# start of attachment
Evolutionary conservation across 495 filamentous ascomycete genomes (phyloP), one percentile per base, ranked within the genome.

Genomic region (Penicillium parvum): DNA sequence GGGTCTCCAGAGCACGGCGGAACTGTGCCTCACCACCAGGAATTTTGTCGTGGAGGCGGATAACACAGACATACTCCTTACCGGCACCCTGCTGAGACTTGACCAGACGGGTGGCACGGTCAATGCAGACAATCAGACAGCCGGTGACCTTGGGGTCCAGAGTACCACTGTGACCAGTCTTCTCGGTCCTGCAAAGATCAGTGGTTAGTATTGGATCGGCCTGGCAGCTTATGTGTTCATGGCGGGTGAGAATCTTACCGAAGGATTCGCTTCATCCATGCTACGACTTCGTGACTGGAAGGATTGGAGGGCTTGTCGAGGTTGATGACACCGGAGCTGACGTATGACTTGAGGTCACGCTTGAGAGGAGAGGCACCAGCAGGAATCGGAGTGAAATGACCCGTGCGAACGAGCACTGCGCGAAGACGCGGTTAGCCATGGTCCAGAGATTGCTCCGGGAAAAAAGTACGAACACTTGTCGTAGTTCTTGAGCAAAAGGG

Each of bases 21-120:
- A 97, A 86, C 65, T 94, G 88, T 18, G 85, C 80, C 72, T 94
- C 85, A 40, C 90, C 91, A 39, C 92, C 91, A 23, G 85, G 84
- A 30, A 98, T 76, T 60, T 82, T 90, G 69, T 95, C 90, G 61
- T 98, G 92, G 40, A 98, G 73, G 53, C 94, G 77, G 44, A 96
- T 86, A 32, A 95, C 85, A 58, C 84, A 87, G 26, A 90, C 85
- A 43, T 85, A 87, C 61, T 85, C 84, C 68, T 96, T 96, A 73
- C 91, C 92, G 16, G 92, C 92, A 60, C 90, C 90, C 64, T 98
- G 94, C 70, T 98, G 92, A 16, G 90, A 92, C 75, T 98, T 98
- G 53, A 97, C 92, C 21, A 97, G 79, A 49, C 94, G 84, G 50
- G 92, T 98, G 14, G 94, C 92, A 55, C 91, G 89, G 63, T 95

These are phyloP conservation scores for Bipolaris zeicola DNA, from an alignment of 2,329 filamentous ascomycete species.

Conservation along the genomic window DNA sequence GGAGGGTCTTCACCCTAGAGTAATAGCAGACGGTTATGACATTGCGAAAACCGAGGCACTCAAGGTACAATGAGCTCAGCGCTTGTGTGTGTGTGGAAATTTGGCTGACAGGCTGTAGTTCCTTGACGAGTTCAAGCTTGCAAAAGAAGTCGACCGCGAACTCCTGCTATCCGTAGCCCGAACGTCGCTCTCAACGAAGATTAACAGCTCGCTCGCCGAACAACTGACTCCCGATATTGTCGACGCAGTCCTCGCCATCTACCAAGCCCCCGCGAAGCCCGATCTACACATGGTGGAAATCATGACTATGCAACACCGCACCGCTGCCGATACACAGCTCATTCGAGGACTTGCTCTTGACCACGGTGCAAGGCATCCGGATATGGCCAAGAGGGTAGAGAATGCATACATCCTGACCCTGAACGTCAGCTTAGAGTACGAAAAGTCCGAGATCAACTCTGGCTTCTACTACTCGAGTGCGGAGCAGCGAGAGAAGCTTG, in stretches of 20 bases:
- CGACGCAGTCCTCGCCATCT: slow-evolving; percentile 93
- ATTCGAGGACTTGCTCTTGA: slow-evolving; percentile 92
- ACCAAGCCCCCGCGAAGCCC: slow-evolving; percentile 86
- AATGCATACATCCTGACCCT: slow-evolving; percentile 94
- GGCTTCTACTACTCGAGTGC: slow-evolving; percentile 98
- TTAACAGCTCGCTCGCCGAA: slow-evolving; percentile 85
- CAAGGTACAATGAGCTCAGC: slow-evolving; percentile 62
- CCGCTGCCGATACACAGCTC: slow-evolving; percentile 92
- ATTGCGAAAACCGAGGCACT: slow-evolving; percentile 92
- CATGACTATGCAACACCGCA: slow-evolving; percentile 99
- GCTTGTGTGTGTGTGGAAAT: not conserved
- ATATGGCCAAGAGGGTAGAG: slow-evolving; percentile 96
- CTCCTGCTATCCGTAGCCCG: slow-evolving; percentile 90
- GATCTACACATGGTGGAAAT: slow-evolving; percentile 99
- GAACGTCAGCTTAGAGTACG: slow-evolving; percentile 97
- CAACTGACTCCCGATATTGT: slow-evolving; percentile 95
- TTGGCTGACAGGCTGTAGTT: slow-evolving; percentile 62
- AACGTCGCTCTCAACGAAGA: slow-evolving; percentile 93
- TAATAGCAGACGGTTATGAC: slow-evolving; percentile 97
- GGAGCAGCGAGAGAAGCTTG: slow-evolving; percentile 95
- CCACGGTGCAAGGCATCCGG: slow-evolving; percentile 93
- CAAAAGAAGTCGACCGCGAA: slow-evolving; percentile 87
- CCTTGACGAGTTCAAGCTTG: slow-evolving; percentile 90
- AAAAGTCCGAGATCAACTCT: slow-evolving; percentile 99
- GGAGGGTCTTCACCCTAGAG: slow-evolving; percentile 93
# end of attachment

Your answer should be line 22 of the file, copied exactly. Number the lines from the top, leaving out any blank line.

- CAAGGTACAATGAGCTCAGC: slow-evolving; percentile 62